The Battle Over States Rights
The Framers of the Constitution had the large job of producing a new government, different from the Articles Of Confederation, that would unite a newly born country, freed from the tyrant King of England. This government have to appease both sides and resemble a working model that showed potential and showed promise that the recent chain of events would never happen, or have to happen again. However, the main problem with creating a new "Constitution" is the necessity to negotiate and create a government so large and flexible, that discrepancy would not arise and people would still be able to exercise those very freedoms that they fought for. The major conflict, which would eventually lead to Civil War, was where the power rested between States and the National Government.
The Anti-federalists believed that the central government needed more power than it had under the Articles of Confederation, but they argued that the Framers of the Constitution had gone too far. The became adamant against the amount of political power given to the national government and feared that the centralized government proposed by the Framers would lead to a new kind of tyranny. As George Clinton stated in his arguments against the destruction of States rights:
"From this picture, what can you promise yourself, on the score of consolidation of the United States into one government? Impracticability in the just exercise of it, your freedom insecure... you risk much, by indispensably placing trusts of the greatest magnitude, into the hands of individuals whose ambition for power, and aggrandizement, will oppress and grind you Â where from the vast extent of your territory, and the complication of interests, the science of government will become intricate and perplexed, and too mysterious for you to understand and observe; and by which you are to be conducted into a monarchy, either limited or despotic..."
They viewed the Constitution is a corrupt document without a Bill of Rights protecting the people"˜s individual freedoms. Thomas Jefferson, when drafting the Bill of Rights would ask for a bill to include the freedom of speech and of the press freedom to resist the quartering of troops within homes, the right to a trial by a jury of one\'s peers, freedom against warrants for search and seizure the and freedom of each man to follow his own conscience in religious matters. Only the several states can judge the interests and requirements of their component regions, not a large government in one area. They also believed that any system of representation which assigns a value to the Negro is unfair; property should not be counted for representation. And finally, they believed that the Federal legislature is designed as an aristocratically institution, determined to steal the political prerogative of the people. Congress should not have the power to meddle in the commerce of the states, neither in trading nor shipping.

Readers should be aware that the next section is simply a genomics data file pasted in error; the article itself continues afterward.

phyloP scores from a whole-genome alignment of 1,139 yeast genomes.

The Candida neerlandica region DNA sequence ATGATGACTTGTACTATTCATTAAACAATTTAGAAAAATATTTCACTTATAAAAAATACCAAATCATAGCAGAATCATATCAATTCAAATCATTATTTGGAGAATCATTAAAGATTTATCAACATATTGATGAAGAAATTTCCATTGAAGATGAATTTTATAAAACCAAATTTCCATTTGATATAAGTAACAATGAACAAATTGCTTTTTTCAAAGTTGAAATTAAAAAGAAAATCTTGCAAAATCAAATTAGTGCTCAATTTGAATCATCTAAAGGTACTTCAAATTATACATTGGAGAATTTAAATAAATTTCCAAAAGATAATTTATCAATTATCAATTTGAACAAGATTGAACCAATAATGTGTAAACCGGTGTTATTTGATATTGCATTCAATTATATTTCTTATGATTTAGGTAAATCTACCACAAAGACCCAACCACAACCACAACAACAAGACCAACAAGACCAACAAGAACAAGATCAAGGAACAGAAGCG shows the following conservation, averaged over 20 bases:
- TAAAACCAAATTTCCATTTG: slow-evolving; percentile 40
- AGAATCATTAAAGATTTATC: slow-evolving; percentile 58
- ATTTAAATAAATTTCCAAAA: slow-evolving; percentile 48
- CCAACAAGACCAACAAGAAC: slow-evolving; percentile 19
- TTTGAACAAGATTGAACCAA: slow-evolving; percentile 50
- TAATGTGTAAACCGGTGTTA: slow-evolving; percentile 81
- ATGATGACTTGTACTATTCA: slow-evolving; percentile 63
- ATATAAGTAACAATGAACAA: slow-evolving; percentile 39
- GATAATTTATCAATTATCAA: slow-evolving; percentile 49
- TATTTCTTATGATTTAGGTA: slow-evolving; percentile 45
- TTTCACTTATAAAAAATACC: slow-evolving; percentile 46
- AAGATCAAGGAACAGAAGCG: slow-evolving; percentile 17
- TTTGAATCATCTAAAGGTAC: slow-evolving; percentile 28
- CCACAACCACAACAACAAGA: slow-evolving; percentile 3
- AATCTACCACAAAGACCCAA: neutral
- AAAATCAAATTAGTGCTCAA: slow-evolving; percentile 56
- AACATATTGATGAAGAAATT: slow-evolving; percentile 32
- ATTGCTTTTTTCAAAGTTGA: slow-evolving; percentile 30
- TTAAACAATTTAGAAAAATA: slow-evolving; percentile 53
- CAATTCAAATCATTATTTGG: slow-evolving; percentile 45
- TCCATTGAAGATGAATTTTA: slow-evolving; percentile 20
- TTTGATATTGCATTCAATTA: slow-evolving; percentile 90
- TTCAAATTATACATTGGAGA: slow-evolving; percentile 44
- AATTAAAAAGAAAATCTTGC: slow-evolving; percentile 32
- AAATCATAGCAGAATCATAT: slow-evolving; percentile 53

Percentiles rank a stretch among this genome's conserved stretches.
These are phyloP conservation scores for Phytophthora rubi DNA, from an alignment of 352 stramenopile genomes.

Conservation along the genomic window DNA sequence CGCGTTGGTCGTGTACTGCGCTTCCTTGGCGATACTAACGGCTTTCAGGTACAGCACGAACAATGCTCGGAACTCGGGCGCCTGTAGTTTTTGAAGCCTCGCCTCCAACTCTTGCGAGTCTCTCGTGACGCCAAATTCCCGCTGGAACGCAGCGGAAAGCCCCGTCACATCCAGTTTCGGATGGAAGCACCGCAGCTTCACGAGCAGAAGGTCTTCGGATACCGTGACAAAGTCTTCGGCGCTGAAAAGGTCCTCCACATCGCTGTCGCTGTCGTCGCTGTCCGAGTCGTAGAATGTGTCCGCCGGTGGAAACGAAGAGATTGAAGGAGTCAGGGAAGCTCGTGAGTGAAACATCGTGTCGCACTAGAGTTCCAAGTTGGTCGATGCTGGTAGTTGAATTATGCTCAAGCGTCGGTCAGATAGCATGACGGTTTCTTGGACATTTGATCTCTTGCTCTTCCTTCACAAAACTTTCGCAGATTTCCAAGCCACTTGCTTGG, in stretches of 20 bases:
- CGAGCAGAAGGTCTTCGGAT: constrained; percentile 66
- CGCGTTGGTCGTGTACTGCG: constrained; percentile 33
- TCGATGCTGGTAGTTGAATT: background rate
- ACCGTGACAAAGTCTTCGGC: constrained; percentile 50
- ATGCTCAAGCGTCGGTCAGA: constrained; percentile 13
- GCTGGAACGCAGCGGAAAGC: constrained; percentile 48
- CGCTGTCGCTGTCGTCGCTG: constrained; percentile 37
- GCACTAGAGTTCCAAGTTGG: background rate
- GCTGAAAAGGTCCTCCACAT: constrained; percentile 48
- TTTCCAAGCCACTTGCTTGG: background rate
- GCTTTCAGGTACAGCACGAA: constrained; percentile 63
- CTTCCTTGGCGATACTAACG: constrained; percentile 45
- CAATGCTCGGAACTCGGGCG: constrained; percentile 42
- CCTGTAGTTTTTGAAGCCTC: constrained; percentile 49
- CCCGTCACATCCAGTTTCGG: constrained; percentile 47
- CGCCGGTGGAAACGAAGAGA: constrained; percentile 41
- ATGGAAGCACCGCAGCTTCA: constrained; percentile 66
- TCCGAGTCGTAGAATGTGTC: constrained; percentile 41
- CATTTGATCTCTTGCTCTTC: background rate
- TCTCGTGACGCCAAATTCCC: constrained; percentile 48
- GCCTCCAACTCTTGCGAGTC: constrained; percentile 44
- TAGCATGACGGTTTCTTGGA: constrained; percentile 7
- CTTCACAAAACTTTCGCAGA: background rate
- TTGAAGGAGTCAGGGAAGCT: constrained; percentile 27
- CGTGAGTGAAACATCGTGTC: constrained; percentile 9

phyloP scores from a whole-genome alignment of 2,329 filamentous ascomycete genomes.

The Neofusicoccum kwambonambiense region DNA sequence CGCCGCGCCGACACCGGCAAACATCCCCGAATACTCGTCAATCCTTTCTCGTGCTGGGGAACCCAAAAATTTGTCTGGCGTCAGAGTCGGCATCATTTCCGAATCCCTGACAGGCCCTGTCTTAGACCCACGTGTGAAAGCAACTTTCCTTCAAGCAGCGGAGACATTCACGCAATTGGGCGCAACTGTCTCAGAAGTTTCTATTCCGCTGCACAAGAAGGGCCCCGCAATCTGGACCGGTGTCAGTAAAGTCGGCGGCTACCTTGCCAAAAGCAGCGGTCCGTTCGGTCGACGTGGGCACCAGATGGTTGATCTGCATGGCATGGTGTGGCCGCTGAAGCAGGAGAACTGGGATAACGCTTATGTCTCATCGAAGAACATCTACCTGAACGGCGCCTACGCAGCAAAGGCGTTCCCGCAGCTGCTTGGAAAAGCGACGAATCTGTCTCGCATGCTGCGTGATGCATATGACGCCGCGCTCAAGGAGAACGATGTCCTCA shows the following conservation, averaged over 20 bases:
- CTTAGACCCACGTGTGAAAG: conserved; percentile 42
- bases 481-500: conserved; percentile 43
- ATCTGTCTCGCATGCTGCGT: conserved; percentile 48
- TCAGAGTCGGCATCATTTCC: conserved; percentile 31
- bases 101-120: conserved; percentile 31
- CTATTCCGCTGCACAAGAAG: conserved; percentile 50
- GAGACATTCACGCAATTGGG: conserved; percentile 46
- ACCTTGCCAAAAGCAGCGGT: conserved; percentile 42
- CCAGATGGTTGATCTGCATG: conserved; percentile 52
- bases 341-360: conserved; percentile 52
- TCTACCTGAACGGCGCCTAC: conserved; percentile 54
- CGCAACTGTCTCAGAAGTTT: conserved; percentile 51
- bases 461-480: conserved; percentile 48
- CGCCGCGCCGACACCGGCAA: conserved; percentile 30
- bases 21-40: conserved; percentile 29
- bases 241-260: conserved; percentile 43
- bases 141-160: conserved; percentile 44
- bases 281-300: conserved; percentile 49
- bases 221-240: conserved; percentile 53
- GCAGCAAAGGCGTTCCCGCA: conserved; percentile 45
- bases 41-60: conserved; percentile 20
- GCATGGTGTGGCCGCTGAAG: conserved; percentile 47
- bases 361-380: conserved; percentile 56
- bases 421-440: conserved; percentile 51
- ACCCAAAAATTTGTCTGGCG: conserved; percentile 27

However, the Federalists believed that what they had drafted in the Constitution was near
perfection. It provided a strong, yet basic structure which laid down the framework for the new nation. It provided for the good of the large and the small, and seem to fit within each state's needs. The Federalists had more faith in it's government and less faith in it"˜s people without a strong
centralized government. A federal government can provide for the common defense, raise revenue in time of war, and treat with other nations more effectively than might a confederation. They believed that, the people cannot govern themselves, nor protect their collective rights, without a strong central government. A representative few must guard against the confusions of the multitude and only a strong central government can ensure that states participate in the general good. A single executive, or the president, would govern much more efficiently than multiple executives from different states. It would further guard against corruption within the Government. With this Constitution, the Federalists believed that it protected the public good and did not need a Bill or Rights as an independent judiciary to secure the rights of all. To prevent the "ignorant masses" from "gumming up the works" the Electoral College protected the people from those who vote
Consequently, each side believed that if the other were to succeed, mass chaos would occur. The Anti-Federalists believed that too much power would go to the national government and eventually, it would mirror the English government they had just fought against. However, the Federalists believed that without a strong government, complete and utter anarchy and the State would never be united.